Mercy in action: wife forgives husband's killer

>> Thursday, October 29, 2009

LUBBOCK, Texas (CNS) -- On July 9, 2007, while unloading groceries in his garage, Don McCullough noticed a young man hurrying along the sidewalk and perspiring on the hot day. McCullough called out and offered the stranger a bottle of the water he was carrying in his grocery sack.

Alonzo Lewis took the water, left, then returned. He robbed and killed Don McCullough, stabbing the 73-year-old retired Air Force colonel more than 30 times.

McCullough's wife, Margaret Mary, heard the commotion and called 911. When Lewis, now 27, was arrested at his workplace, holding some of McCullough's property, the local media reported widespread shock and outrage.

More than two years later, Margaret Mary McCullough confronted her husband's murderer and the story, once again, caused an uproar. This time, however, it wasn't shock and outrage. It was astonishment and awe. She told Lewis that she has forgiven him.

Lewis pleaded guilty and was sentenced to life without the possibility of parole in mid-September. Lubbock County Criminal District Attorney Matt Powell offered the deal after speaking with McCullough's family.

Don and Margaret Mary McCullough were "among the most devout and active Catholics in the Diocese of Lubbock," said Deacon Leroy Behnke, diocesan director of communications. "In addition to serving in just about every ministry and on just about every committee in their home parish, Don McCullough had the distinction of serving as the very first president of the Diocesan Pastoral Council. I've heard several people say it was Don's heartfelt commitment to the corporal works of mercy that brought about his, their word, 'martyrdom.'"

Last September, Father Jerry Kenney, the pastor of St. John Neumann in Lubbock, and parish leaders invited Bishop Placido Rodriguez of Lubbock to preside at a dedication ceremony for the Don McCullough Education Center, a new classroom addition to their church facilities.

After learning of the kindness she extended to her husband's killer, Bishop Rodriguez wrote a letter to Margaret Mary McCullough, thanking her for the witness given by her family.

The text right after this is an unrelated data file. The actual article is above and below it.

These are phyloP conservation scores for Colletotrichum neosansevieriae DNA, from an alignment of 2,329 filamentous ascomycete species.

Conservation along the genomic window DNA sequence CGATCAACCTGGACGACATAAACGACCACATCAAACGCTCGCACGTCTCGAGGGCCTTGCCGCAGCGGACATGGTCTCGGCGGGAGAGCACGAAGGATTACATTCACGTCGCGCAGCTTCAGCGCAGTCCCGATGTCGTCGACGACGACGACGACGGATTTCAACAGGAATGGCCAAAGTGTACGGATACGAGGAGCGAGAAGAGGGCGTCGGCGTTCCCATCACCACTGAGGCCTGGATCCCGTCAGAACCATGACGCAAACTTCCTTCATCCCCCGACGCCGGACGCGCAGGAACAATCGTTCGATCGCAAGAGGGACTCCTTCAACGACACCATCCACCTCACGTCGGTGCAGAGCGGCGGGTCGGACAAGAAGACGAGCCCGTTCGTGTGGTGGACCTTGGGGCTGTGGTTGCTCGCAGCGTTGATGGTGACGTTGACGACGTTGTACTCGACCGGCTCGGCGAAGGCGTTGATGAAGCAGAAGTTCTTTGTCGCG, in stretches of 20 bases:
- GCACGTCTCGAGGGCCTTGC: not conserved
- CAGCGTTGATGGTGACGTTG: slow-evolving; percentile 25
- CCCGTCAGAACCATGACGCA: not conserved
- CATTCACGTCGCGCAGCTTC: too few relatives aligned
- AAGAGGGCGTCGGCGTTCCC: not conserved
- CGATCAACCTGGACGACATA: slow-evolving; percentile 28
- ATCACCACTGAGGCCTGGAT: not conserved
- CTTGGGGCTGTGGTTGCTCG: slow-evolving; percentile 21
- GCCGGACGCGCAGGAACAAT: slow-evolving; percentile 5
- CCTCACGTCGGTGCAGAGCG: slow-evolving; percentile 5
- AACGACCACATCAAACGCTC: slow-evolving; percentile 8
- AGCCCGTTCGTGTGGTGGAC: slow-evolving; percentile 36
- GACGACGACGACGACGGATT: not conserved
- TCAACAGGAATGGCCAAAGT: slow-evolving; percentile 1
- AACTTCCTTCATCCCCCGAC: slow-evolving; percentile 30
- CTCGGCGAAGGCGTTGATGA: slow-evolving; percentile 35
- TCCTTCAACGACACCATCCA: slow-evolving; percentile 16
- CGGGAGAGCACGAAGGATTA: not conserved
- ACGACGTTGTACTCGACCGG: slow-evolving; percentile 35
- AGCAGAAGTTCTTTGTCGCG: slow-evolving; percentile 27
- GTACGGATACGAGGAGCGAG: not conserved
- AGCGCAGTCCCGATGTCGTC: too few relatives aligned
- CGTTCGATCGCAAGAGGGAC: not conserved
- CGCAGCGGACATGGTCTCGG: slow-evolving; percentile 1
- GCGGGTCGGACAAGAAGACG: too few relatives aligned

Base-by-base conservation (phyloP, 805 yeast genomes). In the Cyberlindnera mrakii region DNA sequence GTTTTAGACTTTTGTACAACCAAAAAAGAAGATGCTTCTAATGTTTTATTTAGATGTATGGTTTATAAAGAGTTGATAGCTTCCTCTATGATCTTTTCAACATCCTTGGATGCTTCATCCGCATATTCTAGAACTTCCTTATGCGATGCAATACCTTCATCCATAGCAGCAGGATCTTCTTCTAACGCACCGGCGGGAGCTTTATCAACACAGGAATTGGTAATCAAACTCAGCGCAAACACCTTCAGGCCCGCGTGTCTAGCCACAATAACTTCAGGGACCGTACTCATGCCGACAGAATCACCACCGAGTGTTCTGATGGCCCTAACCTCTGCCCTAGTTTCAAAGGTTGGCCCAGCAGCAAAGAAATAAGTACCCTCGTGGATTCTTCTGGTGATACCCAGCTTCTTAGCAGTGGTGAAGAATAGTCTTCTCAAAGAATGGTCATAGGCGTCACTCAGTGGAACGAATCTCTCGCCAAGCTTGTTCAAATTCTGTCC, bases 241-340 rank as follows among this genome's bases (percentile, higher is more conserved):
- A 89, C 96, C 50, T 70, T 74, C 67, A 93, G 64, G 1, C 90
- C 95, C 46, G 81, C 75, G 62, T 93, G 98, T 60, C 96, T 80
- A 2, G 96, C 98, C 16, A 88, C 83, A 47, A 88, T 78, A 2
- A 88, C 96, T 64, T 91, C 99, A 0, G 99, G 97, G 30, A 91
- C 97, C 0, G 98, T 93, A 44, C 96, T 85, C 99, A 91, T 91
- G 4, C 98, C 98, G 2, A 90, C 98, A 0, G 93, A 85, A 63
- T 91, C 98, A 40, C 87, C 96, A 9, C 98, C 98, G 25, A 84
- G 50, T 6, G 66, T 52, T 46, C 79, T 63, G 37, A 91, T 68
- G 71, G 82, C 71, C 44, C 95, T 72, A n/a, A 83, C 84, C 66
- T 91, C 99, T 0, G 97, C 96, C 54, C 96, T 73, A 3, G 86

"Despite enduring unimaginable, heartbreaking grief, you (Margaret Mary) and members of your family displayed remarkable grace as you addressed Alonzo Lewis after he pled guilty to murdering the father of your children," wrote the bishop. "When you said you hoped he would accept Jesus into his life and go to heaven when he dies so he would have the opportunity to face Don 'once again and tell him how sorry you are,' you spoke with the countercultural conviction of a true saint."

Bishop Rodriguez later met with Powell to commend him for his role in the agreement. During their visit, the bishop presented Powell with a copy of "Responsibility, Rehabilitation and Restoration: A Catholic Perspective on Crime and Criminal Justice," a statement by the U.S. Catholic bishops.

"Bishop Rodriguez says that our society's response to crime is a challenge for our church -- and a moral test for our nation," said Deacon Behnke. "He is grateful to District Attorney Powell for his willingness to accept life without parole instead of execution for Alonzo Lewis. The bishops' statement explains our Catholic teachings and advocacy and explains the reasons for his gratitude."

Members of the McCullough family said they have thanked the district attorney for helping them through such a difficult time and allowing them to move on.

Bishop Rodriguez said the family deserves a profound expression of gratitude, too.

"Thank you," he wrote to the widow, her three daughters and two sons. "With this forgiving and life-affirming imitation of ... Jesus Christ, you consecrate Don's memory, you inspire our neighbors, and you bless your bishop along with this local church, the Diocese of Lubbock, which Don served so well."

Bishop Rodriguez noted that the Catholic Church "teaches that state-sanctioned execution of capital criminals can be a moral option." But it also teaches, he said, that the "fact that it can be done doesn't mean it should be done."

"As Jesus taught with his words and revealed in his actions, the only true road to justice and peace passes through mercy," he added. "Neither justice nor peace can be served by adding violence to violence. Mercy must prevail."

Rick Wardroup, the attorney for Lewis, said he has "never seen a classier family than (the McCullough) family."

Bishop Rodriguez concurs. "It's an honor for your bishop to agree with (his) sentiments," said the bishop. "We thank God for you (Margaret Mary), we cherish the memory of your heroic husband and we pray for your family."


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